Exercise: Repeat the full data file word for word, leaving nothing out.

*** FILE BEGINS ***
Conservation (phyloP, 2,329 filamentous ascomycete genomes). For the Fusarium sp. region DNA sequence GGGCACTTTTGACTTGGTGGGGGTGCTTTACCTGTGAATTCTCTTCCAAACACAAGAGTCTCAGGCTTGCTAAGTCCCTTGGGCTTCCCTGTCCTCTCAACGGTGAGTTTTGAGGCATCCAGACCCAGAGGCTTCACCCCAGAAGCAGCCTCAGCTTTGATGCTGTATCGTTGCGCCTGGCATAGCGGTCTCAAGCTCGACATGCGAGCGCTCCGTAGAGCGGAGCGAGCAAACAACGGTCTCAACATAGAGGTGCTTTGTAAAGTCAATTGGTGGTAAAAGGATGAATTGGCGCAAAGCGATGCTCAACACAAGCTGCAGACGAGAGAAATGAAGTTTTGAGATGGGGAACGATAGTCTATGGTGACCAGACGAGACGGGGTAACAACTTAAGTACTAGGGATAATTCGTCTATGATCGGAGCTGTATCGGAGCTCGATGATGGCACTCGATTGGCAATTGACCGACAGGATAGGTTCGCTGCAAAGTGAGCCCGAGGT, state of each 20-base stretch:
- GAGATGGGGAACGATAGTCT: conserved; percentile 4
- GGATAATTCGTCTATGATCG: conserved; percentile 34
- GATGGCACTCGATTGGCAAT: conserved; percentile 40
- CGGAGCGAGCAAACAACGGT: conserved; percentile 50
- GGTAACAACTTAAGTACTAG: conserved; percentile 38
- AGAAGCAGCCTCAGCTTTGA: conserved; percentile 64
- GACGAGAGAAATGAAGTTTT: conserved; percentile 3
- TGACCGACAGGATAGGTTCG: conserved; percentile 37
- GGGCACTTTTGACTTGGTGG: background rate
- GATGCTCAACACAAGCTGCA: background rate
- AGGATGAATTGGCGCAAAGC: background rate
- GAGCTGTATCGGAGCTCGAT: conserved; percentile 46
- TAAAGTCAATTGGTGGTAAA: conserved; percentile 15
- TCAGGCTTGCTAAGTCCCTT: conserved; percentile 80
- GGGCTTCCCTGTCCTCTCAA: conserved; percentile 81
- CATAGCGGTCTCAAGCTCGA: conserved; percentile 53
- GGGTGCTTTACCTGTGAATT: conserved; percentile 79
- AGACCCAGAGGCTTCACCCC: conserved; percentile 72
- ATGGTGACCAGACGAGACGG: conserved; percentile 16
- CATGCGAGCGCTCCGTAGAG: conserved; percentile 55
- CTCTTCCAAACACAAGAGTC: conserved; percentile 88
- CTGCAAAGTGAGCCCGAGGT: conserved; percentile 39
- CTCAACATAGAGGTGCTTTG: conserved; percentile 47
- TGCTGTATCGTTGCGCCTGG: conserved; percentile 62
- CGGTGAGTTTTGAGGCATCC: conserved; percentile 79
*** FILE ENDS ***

Conservation (phyloP, 2,329 filamentous ascomycete genomes). For the Fusarium sp. region DNA sequence GGGCACTTTTGACTTGGTGGGGGTGCTTTACCTGTGAATTCTCTTCCAAACACAAGAGTCTCAGGCTTGCTAAGTCCCTTGGGCTTCCCTGTCCTCTCAACGGTGAGTTTTGAGGCATCCAGACCCAGAGGCTTCACCCCAGAAGCAGCCTCAGCTTTGATGCTGTATCGTTGCGCCTGGCATAGCGGTCTCAAGCTCGACATGCGAGCGCTCCGTAGAGCGGAGCGAGCAAACAACGGTCTCAACATAGAGGTGCTTTGTAAAGTCAATTGGTGGTAAAAGGATGAATTGGCGCAAAGCGATGCTCAACACAAGCTGCAGACGAGAGAAATGAAGTTTTGAGATGGGGAACGATAGTCTATGGTGACCAGACGAGACGGGGTAACAACTTAAGTACTAGGGATAATTCGTCTATGATCGGAGCTGTATCGGAGCTCGATGATGGCACTCGATTGGCAATTGACCGACAGGATAGGTTCGCTGCAAAGTGAGCCCGAGGT, state of each 20-base stretch:
- GAGATGGGGAACGATAGTCT: conserved; percentile 4
- GGATAATTCGTCTATGATCG: conserved; percentile 34
- GATGGCACTCGATTGGCAAT: conserved; percentile 40
- CGGAGCGAGCAAACAACGGT: conserved; percentile 50
- GGTAACAACTTAAGTACTAG: conserved; percentile 38
- AGAAGCAGCCTCAGCTTTGA: conserved; percentile 64
- GACGAGAGAAATGAAGTTTT: conserved; percentile 3
- TGACCGACAGGATAGGTTCG: conserved; percentile 37
- GGGCACTTTTGACTTGGTGG: background rate
- GATGCTCAACACAAGCTGCA: background rate
- AGGATGAATTGGCGCAAAGC: background rate
- GAGCTGTATCGGAGCTCGAT: conserved; percentile 46
- TAAAGTCAATTGGTGGTAAA: conserved; percentile 15
- TCAGGCTTGCTAAGTCCCTT: conserved; percentile 80
- GGGCTTCCCTGTCCTCTCAA: conserved; percentile 81
- CATAGCGGTCTCAAGCTCGA: conserved; percentile 53
- GGGTGCTTTACCTGTGAATT: conserved; percentile 79
- AGACCCAGAGGCTTCACCCC: conserved; percentile 72
- ATGGTGACCAGACGAGACGG: conserved; percentile 16
- CATGCGAGCGCTCCGTAGAG: conserved; percentile 55
- CTCTTCCAAACACAAGAGTC: conserved; percentile 88
- CTGCAAAGTGAGCCCGAGGT: conserved; percentile 39
- CTCAACATAGAGGTGCTTTG: conserved; percentile 47
- TGCTGTATCGTTGCGCCTGG: conserved; percentile 62
- CGGTGAGTTTTGAGGCATCC: conserved; percentile 79